NAV TechDays 2019: {ConnectApp}² demos

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This year's NAV TechDays was again an amazing event. More than 1400 participants, 18 sessions, great content, it again surpassed the records set last year. It was an honor and…

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Using Font Awesome icons in control add-ins

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This post has been long overdue. I’ve had it in my to-do list for nearly four years now, but it always ended up in the not today category. Funny how many times I’ve implemented it already, and how many times I’ve presented this, and I never ever found a few minutes to create a demo repository and a blog to come with it. So, here we go.

Including web fonts in your control add-ins is no rocket science, really. Control add-ins are just pieces of HTML, CSS, and JavaScript running in an iframe, so whatever you can do within an iframe from anywhere else, you can do it from control add-ins. Web fonts are no different. The problems start if you want to package web fonts into the control add-in so that you can use them even when your BC/NAV instance is running in an isolated network, or if you simply want to eliminate any external dependencies.

Control add-ins support packaging script, stylesheet, and image files. This could make you think that you cannot include web fonts. But that would be wrong. If you read my blog post about abusing images to load HTML files, then it might give you some ideas. Yes, you can use the same trick to load web fonts or just about any other external resource.

Let’s take a look how to include a web font, and let’s use Font Awesome as an example. Because it’s just awesome.

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Automating control add-in development using gulp

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Happy new year everyone! Last year was a bit slow for me, until the very end, when I churned out a year’s worth of posts just in two days. I hope this year to be a bit different, and let me kick-start it with a concept I’ve been playing with recently.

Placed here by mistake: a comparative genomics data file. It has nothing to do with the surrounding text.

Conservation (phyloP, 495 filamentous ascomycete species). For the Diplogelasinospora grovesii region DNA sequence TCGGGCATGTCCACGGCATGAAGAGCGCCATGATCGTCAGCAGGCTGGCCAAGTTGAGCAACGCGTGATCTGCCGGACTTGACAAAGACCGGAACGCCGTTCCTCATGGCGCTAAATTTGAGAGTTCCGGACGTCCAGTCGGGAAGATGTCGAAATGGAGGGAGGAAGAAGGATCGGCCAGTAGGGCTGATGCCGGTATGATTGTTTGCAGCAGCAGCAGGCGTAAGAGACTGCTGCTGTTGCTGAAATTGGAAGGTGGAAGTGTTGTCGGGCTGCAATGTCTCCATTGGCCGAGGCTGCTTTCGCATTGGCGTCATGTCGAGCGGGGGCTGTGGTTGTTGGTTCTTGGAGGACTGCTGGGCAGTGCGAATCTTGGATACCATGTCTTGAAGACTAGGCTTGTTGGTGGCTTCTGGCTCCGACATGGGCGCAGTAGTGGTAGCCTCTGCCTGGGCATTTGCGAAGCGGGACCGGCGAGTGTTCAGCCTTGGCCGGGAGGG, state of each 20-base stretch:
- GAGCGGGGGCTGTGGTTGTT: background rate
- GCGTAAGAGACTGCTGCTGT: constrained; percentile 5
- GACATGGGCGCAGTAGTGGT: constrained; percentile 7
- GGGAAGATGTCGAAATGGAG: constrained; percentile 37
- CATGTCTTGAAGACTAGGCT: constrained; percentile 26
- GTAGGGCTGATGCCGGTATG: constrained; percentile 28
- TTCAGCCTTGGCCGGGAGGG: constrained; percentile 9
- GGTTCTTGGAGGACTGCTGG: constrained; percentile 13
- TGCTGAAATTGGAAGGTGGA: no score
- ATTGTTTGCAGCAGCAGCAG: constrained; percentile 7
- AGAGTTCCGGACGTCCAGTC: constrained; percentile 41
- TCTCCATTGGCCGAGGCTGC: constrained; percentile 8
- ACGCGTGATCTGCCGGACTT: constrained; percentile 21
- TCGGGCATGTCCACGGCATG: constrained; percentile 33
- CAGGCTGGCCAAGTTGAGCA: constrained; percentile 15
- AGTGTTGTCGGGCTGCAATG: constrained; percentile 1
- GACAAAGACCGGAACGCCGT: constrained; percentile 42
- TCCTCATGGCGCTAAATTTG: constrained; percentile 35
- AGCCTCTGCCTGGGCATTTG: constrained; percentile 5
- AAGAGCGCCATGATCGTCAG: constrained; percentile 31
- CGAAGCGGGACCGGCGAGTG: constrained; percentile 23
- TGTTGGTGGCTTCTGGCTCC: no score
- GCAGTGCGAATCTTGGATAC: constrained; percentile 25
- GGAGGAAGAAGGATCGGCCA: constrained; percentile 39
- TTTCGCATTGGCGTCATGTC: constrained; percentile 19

If you are into control add-ins development, chances are you’re familiar with my Visual Studio Project Template for control add-ins. It’s cool because it allows you to deploy all of your changes all the way over to NAV just by pressing F6. But it sucks because it’s based on Visual Studio, which is so… not 2019. It’s true, Microsoft never prescribed exactly which tool you should use to build your control add-ins once you’ve created the interface. It was entirely up to you. For me, Visual Studio used to be the tool of choice because in there you create the interface, and then why not just create everything in there.

But recently, I thought – why not using VS Code to develop control add-ins “v1” (that is: the control add-ins that work in pre-AL, pre-extensions “v2”, pre-NAV2018/BC environments)? If you, like me, still have to do those from time to time, but absolutely want to use VS Code instead of Visual Studio, then this post is for you.

Last month, I’ve decided to port all development work on a major control add-in from Visual Studio into VS Code. When I say “major”, I mean it: it’s 16K lines of JavaScript code in 138 source code files, not including 3rd party libraries. To automate that in Visual Studio, I used a hodge-podge of build tasks, Windows batch scripts, PowerShell scripts, external utilities for zipping and minification, and the first thing I did – stupid, I know – when I transferred all my work to VS Code was to automate all of my tasks exactly the same way. So, I took all the same batch scripts, configured them as VS Code tasks, and I was happy. Not. It was slow, and ugly.

And then I remembered gulp.

It’s funny, gulp should have been the first thing to cross my mind. But, while I knew it was there, I never did anything with it. But, how complicated can it be? It turned out, I was able to replace all of the automation I had earlier into one nice gulpfile.js and turn my entire development experience completely upside-down. It’s that good.

So, I decided to share a little bit of my learning path, lessons learned, hints, tips, tricks, and all else in a series of blog posts about how to automate control add-in development using gulp. This is the first post in the series of an unknown number of posts to follow up.

Disclaimer: this particular post is not a NAV 2018/BC/AL. This is (mostly) for pre-BC control add-in developers. However, a lot of gulp concepts I’ll talk about are readily applicable to AL and BC world.

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